Lowering bills, cutting carbon
26 Jan 2023
With household energy bills at eye watering levels, you may be looking for ways to cut your electricity and gas use. A quick internet search will reveal hundreds of energy saving tips – including from Big Clean Switch – providing cost saving estimates for individual changes you can make. But how are energy savings calculated?
Here are a few examples:
If you’ve ever wondered, “This is all fine, but how are these energy savings calculated, and how do I know if they apply to me?” then this article is for you.
Our goal is to help the most people save the most energy.
For this reason, whenever we have to make an assumption about how things are working before you’ve made any changes, we assume the worst. Otherwise, we might be making homes that do represent a worst case feel that the benefit from making a change will be smaller than would really be the case.
The flip side to this is obviously that for homes that don’t represent a ‘worst case’, our savings figures may overestimate potential benefits. Wherever possible, we try to be transparent about this by framing the savings as ‘up to’ or ‘as much as’. But it’s also why we write articles like this one – to help you take a more informed view of savings figures and how they might relate to you personally.
Ultimately, we think it’s a lesser evil for someone to make a change that will save them some money, but possibly less than our headline savings figure, than for someone to decide not to make a change that could have saved them more money because we’ve been too cautious about the potential benefits.
Most of the advice you’ll hear about reducing shower costs focuses on two changes: reducing the amount of time you spend in the shower, and reducing the amount of water you use when showering by lowering the ‘flow rate’. But to provide a savings estimate for these simple-sounding changes, we have to make a series of assumptions about:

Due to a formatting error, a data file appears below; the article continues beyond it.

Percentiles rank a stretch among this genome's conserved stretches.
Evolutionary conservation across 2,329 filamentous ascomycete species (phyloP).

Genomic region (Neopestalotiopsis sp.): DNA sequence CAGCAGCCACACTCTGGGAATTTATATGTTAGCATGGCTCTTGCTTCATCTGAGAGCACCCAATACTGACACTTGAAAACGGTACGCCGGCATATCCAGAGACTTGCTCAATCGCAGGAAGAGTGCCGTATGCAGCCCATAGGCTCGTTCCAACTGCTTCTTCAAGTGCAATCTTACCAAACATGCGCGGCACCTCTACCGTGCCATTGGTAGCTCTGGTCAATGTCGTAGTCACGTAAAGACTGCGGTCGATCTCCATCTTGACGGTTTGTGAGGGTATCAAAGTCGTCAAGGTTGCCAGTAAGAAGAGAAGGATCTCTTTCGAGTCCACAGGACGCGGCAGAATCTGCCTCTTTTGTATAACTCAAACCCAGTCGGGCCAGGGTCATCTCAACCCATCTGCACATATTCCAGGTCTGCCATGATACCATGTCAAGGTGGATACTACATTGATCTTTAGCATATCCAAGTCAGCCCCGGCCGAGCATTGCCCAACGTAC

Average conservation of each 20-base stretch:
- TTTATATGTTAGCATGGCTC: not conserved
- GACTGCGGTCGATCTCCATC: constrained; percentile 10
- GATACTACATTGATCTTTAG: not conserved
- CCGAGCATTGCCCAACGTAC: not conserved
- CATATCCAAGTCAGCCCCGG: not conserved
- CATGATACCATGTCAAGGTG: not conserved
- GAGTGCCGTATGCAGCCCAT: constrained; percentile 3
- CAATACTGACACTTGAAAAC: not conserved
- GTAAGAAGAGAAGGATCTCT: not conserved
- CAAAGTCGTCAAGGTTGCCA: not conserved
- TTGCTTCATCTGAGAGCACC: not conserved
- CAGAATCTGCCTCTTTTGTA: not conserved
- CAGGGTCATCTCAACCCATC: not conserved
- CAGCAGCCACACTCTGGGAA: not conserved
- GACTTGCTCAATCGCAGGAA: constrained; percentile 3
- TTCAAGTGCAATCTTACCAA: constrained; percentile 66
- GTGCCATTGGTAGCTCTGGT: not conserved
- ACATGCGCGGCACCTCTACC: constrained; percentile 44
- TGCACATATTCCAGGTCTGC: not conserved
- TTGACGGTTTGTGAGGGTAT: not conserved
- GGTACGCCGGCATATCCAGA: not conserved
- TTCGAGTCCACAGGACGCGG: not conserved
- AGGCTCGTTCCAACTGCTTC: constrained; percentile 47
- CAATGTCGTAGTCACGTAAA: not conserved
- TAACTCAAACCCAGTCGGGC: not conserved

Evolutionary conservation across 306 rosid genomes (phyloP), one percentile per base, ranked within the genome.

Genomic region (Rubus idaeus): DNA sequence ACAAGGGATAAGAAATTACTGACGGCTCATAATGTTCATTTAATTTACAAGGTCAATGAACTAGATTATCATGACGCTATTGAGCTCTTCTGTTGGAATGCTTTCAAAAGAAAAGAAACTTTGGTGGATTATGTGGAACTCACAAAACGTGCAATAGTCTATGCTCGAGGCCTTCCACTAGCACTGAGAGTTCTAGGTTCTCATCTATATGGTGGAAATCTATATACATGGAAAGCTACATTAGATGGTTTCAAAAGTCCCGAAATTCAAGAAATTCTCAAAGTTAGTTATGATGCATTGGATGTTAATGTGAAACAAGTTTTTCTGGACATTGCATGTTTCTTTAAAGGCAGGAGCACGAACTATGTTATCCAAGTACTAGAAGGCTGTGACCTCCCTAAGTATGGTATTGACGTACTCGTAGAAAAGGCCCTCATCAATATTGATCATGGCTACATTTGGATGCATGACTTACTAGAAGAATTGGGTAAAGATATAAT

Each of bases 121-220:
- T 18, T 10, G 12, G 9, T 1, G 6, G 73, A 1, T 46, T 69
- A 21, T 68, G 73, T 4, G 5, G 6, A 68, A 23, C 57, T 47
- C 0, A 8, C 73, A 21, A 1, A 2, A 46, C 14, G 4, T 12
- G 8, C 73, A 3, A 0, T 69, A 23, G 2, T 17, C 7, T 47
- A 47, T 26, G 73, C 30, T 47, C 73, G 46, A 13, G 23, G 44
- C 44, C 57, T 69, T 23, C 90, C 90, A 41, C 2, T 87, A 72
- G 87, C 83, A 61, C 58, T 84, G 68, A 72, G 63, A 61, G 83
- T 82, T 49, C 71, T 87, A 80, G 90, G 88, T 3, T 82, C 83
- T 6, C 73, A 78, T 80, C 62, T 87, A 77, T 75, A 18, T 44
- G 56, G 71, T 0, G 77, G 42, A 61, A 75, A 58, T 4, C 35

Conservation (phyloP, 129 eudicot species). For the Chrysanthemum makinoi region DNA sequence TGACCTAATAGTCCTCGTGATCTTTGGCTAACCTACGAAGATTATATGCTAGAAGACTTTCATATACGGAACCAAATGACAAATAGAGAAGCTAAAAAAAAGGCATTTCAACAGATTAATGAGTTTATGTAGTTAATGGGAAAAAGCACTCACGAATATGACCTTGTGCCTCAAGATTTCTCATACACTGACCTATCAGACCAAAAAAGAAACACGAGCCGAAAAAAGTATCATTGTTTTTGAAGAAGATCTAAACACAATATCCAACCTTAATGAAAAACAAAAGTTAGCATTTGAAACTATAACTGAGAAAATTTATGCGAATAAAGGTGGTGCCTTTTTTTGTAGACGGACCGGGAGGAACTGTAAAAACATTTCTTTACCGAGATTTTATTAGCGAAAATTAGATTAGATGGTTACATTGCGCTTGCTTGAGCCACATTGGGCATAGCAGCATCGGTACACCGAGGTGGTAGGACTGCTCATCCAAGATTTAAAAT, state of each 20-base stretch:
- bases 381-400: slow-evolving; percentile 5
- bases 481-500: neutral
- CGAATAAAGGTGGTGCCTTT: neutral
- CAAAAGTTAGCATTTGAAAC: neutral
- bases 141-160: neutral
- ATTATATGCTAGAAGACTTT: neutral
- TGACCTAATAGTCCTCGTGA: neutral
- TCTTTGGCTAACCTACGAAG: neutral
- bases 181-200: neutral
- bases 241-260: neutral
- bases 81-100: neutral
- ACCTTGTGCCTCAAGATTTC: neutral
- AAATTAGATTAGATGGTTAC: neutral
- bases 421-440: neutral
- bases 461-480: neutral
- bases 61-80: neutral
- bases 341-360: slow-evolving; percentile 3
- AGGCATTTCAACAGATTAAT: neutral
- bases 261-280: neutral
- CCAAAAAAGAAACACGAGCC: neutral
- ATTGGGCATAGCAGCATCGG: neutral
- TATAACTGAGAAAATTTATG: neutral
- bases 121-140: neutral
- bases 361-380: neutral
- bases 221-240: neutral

Below we’ve explained in detail how we arrived at a savings figure of up to £104.52 per person per year as a result of reducing the ‘flow rate’ to 6 litres per minute. If you’d like to have a play with these assumptions, we’ve also created a calculator that does the hard work for you – find it at the bottom of this article.
The most obvious impact this choice has is on energy costs: the amount of energy required to heat a litre of water is the same whether you’re using an electric element or an oil or gas boiler, but a unit of electricity costs around three times as much as a unit of gas.
Only around a third of UK households have electric showers, with the remainder using variations on ‘mixer’ showers (which mix cold water with hot water fed by a boiler or tank). And with only around 5% of UK homes using an oil boiler (and some of these using electric showers rather than showers fed by the boiler), we’ve opted to calculate savings for a shower fed by a gas-powered boiler.